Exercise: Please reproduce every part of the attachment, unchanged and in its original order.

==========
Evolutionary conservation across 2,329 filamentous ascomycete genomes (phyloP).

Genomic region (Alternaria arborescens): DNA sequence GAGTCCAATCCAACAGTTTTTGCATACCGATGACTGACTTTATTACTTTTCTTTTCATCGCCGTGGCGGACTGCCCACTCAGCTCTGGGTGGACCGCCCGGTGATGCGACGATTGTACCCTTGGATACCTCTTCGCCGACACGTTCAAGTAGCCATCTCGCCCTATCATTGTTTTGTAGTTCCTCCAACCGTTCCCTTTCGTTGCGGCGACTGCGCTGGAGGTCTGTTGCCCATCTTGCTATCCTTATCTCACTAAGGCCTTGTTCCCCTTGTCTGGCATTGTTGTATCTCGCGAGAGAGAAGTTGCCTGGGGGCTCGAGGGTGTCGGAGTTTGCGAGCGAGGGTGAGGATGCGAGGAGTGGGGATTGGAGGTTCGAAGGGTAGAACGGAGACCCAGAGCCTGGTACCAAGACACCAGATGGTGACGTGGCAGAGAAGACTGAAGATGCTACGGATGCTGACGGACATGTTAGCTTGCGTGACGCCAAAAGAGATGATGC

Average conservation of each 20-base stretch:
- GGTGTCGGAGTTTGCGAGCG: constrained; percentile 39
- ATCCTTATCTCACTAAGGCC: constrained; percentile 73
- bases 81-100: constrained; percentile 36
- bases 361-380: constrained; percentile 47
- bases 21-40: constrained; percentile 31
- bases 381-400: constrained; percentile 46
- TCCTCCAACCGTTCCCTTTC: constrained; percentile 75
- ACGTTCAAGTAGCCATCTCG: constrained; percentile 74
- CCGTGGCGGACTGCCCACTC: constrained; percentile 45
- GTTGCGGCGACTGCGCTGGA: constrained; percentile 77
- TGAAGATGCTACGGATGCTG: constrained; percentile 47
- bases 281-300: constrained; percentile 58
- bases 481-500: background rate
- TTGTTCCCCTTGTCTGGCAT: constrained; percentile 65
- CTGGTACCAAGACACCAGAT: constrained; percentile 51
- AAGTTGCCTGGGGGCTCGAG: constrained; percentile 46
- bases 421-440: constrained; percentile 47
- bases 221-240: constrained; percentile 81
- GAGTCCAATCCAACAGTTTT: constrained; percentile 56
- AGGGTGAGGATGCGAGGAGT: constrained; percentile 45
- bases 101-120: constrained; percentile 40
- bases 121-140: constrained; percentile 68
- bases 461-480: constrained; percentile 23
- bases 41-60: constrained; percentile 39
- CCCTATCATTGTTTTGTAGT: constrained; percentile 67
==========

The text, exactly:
Evolutionary conservation across 2,329 filamentous ascomycete genomes (phyloP).

Genomic region (Alternaria arborescens): DNA sequence GAGTCCAATCCAACAGTTTTTGCATACCGATGACTGACTTTATTACTTTTCTTTTCATCGCCGTGGCGGACTGCCCACTCAGCTCTGGGTGGACCGCCCGGTGATGCGACGATTGTACCCTTGGATACCTCTTCGCCGACACGTTCAAGTAGCCATCTCGCCCTATCATTGTTTTGTAGTTCCTCCAACCGTTCCCTTTCGTTGCGGCGACTGCGCTGGAGGTCTGTTGCCCATCTTGCTATCCTTATCTCACTAAGGCCTTGTTCCCCTTGTCTGGCATTGTTGTATCTCGCGAGAGAGAAGTTGCCTGGGGGCTCGAGGGTGTCGGAGTTTGCGAGCGAGGGTGAGGATGCGAGGAGTGGGGATTGGAGGTTCGAAGGGTAGAACGGAGACCCAGAGCCTGGTACCAAGACACCAGATGGTGACGTGGCAGAGAAGACTGAAGATGCTACGGATGCTGACGGACATGTTAGCTTGCGTGACGCCAAAAGAGATGATGC

Average conservation of each 20-base stretch:
- GGTGTCGGAGTTTGCGAGCG: constrained; percentile 39
- ATCCTTATCTCACTAAGGCC: constrained; percentile 73
- bases 81-100: constrained; percentile 36
- bases 361-380: constrained; percentile 47
- bases 21-40: constrained; percentile 31
- bases 381-400: constrained; percentile 46
- TCCTCCAACCGTTCCCTTTC: constrained; percentile 75
- ACGTTCAAGTAGCCATCTCG: constrained; percentile 74
- CCGTGGCGGACTGCCCACTC: constrained; percentile 45
- GTTGCGGCGACTGCGCTGGA: constrained; percentile 77
- TGAAGATGCTACGGATGCTG: constrained; percentile 47
- bases 281-300: constrained; percentile 58
- bases 481-500: background rate
- TTGTTCCCCTTGTCTGGCAT: constrained; percentile 65
- CTGGTACCAAGACACCAGAT: constrained; percentile 51
- AAGTTGCCTGGGGGCTCGAG: constrained; percentile 46
- bases 421-440: constrained; percentile 47
- bases 221-240: constrained; percentile 81
- GAGTCCAATCCAACAGTTTT: constrained; percentile 56
- AGGGTGAGGATGCGAGGAGT: constrained; percentile 45
- bases 101-120: constrained; percentile 40
- bases 121-140: constrained; percentile 68
- bases 461-480: constrained; percentile 23
- bases 41-60: constrained; percentile 39
- CCCTATCATTGTTTTGTAGT: constrained; percentile 67